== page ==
It prevents over-use injuries:
Our bodies are amazing at finding ways to accomplish a task even if we are not physically prepared for it. If one muscle in our body is weak another one will take over. If one joint is stiff and lacks mobility, another one further up the chain will take on an increased range. While this may sound like a great adaptation it’s actually the largest injury predictor in athletes.
As these compensations become the norm our bodies move further away from proper movement which will eventually lead to both dysfunction and pain. If left unchecked this will halt your young athlete’s progress. With more and more young athletes specializing very early it is important to have a strength program that balances out the movements that tend to be overused in their sport. At Stone City Strength & Wellness we put all of our young athletes through the Functional Movement Screen (FMS) in order to identify any imbalances before starting a dedicated strength program. With proper screening and coaching we can all but eliminate overuse injuries in youth sports.
It decreases chance of traumatic injuries:
Traumatic injuries are ones that happen in mere seconds, think ACL tear, fractured ankle or torn labrum. These types of injuries cannot always be predicted but that does not mean we can’t prevent them. Ensuring athletes have the right balance of strength, mobility and stability will decrease the likelihood of these injuries occurring. With a proper movement program we can ensure all stabilizing muscles are firing and the body is capable of reaching the end ranges of motion without compensation. This will go a long way in keeping your youngster on the field of play injury free.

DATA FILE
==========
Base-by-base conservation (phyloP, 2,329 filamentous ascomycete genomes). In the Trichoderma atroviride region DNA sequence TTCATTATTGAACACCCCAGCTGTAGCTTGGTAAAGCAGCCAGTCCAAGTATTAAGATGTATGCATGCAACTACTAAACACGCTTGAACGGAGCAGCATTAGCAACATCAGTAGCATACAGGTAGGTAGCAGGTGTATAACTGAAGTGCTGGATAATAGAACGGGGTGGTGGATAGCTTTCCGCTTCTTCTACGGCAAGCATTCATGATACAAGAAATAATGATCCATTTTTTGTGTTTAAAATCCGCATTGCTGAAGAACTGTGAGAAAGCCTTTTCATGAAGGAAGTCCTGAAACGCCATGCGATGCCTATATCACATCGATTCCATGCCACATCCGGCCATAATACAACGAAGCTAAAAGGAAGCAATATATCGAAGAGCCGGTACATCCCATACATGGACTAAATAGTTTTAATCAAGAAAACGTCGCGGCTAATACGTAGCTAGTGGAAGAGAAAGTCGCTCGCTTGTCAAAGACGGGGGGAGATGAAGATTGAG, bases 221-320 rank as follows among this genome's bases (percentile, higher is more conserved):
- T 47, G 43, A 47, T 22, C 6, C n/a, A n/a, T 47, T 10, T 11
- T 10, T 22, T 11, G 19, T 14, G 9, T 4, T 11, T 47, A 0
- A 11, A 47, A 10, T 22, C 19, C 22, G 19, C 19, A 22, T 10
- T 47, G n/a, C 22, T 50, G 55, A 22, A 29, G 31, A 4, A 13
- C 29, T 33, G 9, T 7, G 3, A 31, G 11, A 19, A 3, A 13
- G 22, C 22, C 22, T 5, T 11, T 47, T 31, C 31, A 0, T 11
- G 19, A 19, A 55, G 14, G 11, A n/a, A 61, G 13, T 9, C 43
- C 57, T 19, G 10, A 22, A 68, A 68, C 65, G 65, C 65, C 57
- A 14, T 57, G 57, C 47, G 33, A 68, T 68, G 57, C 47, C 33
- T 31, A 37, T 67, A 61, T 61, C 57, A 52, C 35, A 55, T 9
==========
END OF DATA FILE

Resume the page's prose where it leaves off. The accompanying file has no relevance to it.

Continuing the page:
Improves Athletic Performance:
Beyond basic strength and mobility gains, one of the largest benefits of proper movement programming in the young athlete is an increased neural efficiency. What this means is that even without a large increase in muscle size the young athlete will increase their strength via a more efficient signalling in the central nervous system (increase in coordination). Not only will the young athlete’s gym performance improve but with an increased neural efficiency they will become faster learners in their sport.
Improves Self Confidence and Self Esteem:
On top of performance and injury prevention a properly implemented strength program will give young athletes an opportunity to succeed on a daily basis. Seeing what their bodies can do and the reciprocal relationship between the work they put in and the success they experience will give them a huge confidence boost while teaching them the value of hard work. In a society that often shuns success, the gym is an amazing environment for personal discovery and a breeding ground for goal setting and personal growth.
As you can see, while young people who want to improve their sports performance should certainly spend the majority of their time perfecting their sport specific skills, strength training should 100% be a part of their multifaceted approach to athletic development. At Stone City Strength & Wellness we take great pride in helping many young athletes begin their journey into the gym in the safest and most rewarding way possible.